Help is there with mental health

FRIENDLY Gary Bricknell and Marie Perkiss, centre front, with staff, volunteers, and service users at The Orchards in Milton. From left, nurse practitioner Shirley Mitchell, co-ordinator Martin Dunning, service user Des Handley, volunteer Lorraine Bryant, and service user Vinnie McCaffery. Picture: Ian Hargreaves (131256-2)
FRIENDLY Gary Bricknell and Marie Perkiss, centre front, with staff, volunteers, and service users at The Orchards in Milton. From left, nurse practitioner Shirley Mitchell, co-ordinator Martin Dunning, service user Des Handley, volunteer Lorraine Bryant, and service user Vinnie McCaffery. Picture: Ian Hargreaves (131256-2)
From left, Dr Elizabeth Fellows, Dr Linda Collie and Dr Barbara Rushton, who are taking part in the Pompey CEO Sleepout  ''Picture: Malcolm Wells (180404-9770)

Portsmouth GPs sign up to sleep on pitch to support homeless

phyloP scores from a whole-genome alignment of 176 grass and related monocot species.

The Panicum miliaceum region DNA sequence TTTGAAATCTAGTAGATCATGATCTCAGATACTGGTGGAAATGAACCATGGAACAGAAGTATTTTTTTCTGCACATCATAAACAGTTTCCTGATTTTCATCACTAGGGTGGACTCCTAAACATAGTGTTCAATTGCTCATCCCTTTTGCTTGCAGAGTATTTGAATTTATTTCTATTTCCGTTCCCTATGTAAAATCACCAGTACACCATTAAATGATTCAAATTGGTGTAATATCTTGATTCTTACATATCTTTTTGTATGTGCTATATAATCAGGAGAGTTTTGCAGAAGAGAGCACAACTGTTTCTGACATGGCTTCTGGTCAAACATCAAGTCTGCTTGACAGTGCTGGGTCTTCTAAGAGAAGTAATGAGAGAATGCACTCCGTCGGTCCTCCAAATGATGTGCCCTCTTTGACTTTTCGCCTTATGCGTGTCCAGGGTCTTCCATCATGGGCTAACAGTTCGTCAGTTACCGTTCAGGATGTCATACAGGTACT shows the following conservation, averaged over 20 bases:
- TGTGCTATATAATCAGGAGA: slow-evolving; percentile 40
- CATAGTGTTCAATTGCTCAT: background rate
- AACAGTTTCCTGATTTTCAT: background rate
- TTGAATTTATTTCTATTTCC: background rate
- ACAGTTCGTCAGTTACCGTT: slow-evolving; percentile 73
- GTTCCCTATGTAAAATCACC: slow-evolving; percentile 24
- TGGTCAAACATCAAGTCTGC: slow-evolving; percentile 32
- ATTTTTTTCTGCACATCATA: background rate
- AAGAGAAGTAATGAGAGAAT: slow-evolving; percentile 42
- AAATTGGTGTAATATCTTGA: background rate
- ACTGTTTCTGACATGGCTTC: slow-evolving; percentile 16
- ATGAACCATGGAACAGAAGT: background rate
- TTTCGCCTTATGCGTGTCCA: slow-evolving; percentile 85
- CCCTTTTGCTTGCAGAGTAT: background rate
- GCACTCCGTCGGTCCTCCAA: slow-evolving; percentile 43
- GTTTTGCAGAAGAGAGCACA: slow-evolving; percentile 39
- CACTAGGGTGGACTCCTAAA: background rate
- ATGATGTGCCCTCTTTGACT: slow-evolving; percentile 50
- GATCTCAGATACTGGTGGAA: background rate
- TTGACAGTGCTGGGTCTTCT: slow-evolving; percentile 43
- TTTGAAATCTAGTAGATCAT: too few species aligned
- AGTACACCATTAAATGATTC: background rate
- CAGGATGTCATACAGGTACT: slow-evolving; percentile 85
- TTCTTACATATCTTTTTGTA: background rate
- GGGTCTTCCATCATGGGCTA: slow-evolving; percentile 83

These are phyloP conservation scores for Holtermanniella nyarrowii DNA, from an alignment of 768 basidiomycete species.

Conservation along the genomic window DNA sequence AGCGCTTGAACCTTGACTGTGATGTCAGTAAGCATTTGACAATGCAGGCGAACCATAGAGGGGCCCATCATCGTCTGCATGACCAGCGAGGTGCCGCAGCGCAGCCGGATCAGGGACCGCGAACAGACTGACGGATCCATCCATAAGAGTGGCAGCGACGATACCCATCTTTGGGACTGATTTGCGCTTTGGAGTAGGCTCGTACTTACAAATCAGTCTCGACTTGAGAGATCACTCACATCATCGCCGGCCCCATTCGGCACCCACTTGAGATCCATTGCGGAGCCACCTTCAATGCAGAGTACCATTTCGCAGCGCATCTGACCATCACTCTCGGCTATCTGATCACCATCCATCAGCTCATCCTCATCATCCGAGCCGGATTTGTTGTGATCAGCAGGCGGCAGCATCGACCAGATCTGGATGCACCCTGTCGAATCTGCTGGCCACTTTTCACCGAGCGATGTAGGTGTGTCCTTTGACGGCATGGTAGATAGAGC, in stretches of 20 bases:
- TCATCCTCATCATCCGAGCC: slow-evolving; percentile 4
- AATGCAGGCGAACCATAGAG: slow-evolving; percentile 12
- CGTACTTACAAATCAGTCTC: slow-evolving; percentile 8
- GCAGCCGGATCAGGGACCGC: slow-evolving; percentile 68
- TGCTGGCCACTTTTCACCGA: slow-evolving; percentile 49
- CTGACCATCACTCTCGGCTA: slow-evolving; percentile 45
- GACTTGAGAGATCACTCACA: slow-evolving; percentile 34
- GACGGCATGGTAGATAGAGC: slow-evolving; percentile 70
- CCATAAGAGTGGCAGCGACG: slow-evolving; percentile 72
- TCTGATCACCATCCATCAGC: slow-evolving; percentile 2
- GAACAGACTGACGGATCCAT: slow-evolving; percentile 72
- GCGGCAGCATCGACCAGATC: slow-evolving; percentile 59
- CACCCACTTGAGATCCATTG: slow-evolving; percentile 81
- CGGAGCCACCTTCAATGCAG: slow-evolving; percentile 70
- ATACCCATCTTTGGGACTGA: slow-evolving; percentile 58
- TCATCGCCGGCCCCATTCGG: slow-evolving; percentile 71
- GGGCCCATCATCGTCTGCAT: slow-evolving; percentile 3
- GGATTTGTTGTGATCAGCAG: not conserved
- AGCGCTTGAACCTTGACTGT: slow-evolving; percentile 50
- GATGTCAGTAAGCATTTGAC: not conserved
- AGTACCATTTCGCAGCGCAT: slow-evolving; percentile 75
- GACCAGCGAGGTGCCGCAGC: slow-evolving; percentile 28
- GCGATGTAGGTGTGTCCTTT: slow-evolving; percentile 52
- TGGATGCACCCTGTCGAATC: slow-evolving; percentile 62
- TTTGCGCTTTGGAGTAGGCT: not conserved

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During their darkest hour, when they felt there was no way out, suicide had been an option.

Both Gary Bricknell and Marie Perkiss have battled with post traumatic stress disorder.

And when they felt there was no way out, they both contemplated ending their lives.

But then they found hope.

They found hope – and help – from The Orchards.

The centre in Locksway Road, Milton, Portsmouth, provides day care treatment for people suffering from mental illnesses.

Gary, 51, and Marie,59, want to share their stories during Mental Health Awareness Week, which runs until Sunday.

Gary, of Devonshire Avenue, Southsea, used to work as a private taxi driver.

But two years ago he said he was attacked by three passengers, who had flagged him down in the street.

He says: ‘I had been a taxi driver in Portsmouth for about 10 years and loved the job.

‘One day, about two years ago I picked three blokes at 3pm from Osborne Road, to go to North End.